Television Broadcasting Tutorial 14


This tutorial outlines the wide range of skills and knowledge required to be a successful investigative journalist, an area of reporting that is changing. Advances in digital technology offer new ways to gather important information, creating fresh challenges and opportunities for investigative journalists.

Some of the principles discussed below are as old as journalism itself, while others reflect a new digital age of investigative reporting. But before we start, a simple question: What is investigative journalism? Basically, an investigative journalist seeks to uncover the truth, exposing corruption along the way. At its core is the heroic and idealistic notion of good overcoming evil and brave journalists going into battle waving the ‘sword of truth’.

The reality, of course, is much less glamorous and involves painstaking and meticulous research, numerous dead ends and hour upon hour of meeting sources and checking facts. But there is nothing more rewarding than a newspaper report or TV documentary that makes a genuine difference and improves people’s lives. That’s the ultimate aim of an investigative journalist.

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Television Broadcasting Tutorial 11


And they are… wait for it…

…the 10 Sections of the OFCOM CODE

 (not exactly glamorous, I know… but absolutely vital all the same)

Every broadcast professional – from television news journalist to producer of a sports magazine show – should know about the detail of the Ofcom Code. It’s the set of rules that governs the way commercial broadcasters operate in the UK. When it comes to factual programming for instance, the code states that commercial broadcasters must be impartial when covering politics and social issues, must be accurate, treat people fairly, respect privacy, avoid causing harm and offence and ensure that under-18s are protected from harmful material.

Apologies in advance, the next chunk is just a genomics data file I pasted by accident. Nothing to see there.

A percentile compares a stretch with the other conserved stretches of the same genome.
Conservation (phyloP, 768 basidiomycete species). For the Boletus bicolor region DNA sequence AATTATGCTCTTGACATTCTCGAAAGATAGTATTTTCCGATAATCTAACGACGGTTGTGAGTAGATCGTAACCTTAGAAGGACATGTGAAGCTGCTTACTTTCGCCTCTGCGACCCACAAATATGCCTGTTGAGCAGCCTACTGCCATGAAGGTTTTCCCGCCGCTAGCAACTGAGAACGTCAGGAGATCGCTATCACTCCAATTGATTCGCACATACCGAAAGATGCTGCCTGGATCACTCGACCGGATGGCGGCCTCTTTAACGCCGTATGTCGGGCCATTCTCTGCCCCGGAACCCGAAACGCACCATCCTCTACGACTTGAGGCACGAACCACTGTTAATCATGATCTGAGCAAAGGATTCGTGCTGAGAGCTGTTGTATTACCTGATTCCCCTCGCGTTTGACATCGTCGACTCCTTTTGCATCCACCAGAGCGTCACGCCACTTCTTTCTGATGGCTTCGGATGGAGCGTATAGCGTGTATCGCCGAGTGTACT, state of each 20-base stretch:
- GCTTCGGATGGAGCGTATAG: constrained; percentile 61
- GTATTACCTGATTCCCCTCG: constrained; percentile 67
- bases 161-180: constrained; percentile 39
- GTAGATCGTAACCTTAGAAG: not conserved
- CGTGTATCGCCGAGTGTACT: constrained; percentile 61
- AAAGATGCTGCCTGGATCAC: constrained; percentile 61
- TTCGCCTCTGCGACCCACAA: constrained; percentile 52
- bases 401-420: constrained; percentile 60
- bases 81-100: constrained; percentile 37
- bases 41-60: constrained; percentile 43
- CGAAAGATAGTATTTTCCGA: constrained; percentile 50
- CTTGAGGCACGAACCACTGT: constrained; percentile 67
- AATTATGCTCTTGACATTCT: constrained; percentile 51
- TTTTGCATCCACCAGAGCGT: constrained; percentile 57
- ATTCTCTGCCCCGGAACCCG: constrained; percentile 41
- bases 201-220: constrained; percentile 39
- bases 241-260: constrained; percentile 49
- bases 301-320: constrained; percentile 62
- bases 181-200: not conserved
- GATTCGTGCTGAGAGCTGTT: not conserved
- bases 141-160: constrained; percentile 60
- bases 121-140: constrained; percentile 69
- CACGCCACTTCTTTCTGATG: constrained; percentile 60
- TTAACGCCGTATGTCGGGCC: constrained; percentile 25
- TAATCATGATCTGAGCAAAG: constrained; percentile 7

The code also contains guidance that applies to commercial references in television programmes including product placement, sponsorship, advertiser-funded programming and competitions. This information is becoming increasingly important as different business models are used to fund the making of programmes on commercial channels. Broadcasters of these kind of programmes must maintain editorial independence and clearly understand where the boundaries lie.

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